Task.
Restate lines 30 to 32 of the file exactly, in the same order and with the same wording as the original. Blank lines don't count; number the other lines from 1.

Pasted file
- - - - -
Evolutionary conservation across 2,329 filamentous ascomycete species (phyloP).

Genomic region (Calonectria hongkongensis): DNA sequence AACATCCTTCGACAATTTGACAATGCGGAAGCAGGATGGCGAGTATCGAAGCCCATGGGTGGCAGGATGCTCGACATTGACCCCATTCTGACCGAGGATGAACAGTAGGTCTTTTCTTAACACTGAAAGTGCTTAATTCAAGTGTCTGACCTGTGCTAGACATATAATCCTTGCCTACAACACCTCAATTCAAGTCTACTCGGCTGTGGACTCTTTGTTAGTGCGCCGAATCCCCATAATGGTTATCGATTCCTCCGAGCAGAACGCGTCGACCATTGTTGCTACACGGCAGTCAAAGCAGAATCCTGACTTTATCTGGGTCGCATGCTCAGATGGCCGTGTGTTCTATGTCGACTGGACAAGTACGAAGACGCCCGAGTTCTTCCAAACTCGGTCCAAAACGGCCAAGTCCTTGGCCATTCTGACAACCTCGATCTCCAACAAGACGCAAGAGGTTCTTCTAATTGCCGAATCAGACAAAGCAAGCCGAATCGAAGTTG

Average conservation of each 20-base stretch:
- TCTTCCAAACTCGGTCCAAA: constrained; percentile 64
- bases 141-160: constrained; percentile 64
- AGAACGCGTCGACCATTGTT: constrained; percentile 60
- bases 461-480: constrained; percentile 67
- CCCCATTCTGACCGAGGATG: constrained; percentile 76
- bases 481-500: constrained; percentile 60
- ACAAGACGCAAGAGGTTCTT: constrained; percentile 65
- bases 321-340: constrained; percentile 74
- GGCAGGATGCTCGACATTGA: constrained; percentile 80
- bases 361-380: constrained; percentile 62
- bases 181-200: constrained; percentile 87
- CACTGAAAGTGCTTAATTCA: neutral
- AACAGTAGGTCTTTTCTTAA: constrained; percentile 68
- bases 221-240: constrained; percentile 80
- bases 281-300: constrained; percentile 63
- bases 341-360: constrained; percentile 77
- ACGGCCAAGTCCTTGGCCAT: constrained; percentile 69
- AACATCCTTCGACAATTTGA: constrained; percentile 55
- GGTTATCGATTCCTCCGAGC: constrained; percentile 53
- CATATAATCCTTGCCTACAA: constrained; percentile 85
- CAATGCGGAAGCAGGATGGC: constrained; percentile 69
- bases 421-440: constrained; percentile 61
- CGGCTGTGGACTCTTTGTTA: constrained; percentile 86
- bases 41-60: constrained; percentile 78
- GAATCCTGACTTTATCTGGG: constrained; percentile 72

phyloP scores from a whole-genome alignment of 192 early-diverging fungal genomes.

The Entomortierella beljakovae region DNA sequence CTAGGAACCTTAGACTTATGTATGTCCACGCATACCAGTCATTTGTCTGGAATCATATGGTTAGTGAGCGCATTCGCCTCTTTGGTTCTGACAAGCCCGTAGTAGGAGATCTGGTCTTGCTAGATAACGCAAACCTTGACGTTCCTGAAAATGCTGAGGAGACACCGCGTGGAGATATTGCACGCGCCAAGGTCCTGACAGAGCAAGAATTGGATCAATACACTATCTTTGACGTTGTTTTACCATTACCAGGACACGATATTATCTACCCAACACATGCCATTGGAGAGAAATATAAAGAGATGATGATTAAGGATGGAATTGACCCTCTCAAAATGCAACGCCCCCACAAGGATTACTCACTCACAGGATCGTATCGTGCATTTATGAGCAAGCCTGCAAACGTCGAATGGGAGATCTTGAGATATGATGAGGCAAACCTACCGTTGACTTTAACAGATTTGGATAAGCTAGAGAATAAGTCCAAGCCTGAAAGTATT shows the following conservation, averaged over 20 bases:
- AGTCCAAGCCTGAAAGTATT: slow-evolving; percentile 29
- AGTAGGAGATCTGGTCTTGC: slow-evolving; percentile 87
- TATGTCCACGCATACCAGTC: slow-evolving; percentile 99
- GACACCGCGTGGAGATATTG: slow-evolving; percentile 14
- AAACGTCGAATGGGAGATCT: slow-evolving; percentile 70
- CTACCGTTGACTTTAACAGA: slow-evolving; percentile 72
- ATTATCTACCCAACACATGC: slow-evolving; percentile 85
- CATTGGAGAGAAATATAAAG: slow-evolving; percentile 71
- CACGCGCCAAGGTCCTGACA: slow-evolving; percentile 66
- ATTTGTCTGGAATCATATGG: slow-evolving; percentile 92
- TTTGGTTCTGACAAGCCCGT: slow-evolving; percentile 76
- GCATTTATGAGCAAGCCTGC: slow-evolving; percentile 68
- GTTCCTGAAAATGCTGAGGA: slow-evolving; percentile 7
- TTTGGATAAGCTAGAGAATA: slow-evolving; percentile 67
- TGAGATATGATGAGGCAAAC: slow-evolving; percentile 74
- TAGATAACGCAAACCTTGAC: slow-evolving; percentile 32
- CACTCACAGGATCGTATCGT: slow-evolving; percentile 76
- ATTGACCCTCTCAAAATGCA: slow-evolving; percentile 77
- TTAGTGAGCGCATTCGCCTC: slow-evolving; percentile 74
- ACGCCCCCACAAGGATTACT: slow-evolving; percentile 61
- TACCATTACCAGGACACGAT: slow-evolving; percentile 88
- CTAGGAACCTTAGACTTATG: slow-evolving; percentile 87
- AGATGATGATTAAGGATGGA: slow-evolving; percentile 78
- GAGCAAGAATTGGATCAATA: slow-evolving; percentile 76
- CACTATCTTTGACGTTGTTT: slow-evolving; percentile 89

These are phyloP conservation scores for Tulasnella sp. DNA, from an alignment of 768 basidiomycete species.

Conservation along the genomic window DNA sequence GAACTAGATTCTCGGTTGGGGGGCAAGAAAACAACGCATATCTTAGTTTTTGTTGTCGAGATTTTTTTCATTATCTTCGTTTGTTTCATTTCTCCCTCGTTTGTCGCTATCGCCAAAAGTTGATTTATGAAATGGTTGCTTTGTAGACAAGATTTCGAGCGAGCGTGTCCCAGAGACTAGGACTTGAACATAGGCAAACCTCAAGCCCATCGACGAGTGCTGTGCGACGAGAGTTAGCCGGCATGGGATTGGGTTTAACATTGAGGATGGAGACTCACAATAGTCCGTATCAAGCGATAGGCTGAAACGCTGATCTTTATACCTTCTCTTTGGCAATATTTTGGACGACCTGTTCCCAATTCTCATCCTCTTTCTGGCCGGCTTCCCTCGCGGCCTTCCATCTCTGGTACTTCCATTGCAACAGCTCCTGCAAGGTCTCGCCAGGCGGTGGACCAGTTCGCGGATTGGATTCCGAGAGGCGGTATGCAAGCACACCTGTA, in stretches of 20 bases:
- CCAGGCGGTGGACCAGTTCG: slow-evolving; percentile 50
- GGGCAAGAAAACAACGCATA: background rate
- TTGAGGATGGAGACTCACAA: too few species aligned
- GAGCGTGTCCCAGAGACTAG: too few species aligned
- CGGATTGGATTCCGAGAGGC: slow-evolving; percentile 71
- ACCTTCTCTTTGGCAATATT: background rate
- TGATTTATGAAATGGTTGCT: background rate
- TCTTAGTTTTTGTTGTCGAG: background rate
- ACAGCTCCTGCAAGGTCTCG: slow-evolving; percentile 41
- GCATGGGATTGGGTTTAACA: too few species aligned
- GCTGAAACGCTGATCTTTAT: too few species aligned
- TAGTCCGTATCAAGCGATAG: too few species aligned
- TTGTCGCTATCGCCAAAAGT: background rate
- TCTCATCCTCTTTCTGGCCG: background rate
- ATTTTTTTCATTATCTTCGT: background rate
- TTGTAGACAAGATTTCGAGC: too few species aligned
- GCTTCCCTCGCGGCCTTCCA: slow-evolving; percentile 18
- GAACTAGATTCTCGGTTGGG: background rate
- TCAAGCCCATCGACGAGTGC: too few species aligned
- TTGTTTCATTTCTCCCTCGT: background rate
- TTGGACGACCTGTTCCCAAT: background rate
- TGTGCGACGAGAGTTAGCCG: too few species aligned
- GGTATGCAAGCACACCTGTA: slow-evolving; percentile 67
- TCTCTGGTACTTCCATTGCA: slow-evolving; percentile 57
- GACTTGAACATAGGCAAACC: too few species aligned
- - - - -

The Entomortierella beljakovae region DNA sequence CTAGGAACCTTAGACTTATGTATGTCCACGCATACCAGTCATTTGTCTGGAATCATATGGTTAGTGAGCGCATTCGCCTCTTTGGTTCTGACAAGCCCGTAGTAGGAGATCTGGTCTTGCTAGATAACGCAAACCTTGACGTTCCTGAAAATGCTGAGGAGACACCGCGTGGAGATATTGCACGCGCCAAGGTCCTGACAGAGCAAGAATTGGATCAATACACTATCTTTGACGTTGTTTTACCATTACCAGGACACGATATTATCTACCCAACACATGCCATTGGAGAGAAATATAAAGAGATGATGATTAAGGATGGAATTGACCCTCTCAAAATGCAACGCCCCCACAAGGATTACTCACTCACAGGATCGTATCGTGCATTTATGAGCAAGCCTGCAAACGTCGAATGGGAGATCTTGAGATATGATGAGGCAAACCTACCGTTGACTTTAACAGATTTGGATAAGCTAGAGAATAAGTCCAAGCCTGAAAGTATT shows the following conservation, averaged over 20 bases:
- AGTCCAAGCCTGAAAGTATT: slow-evolving; percentile 29
- AGTAGGAGATCTGGTCTTGC: slow-evolving; percentile 87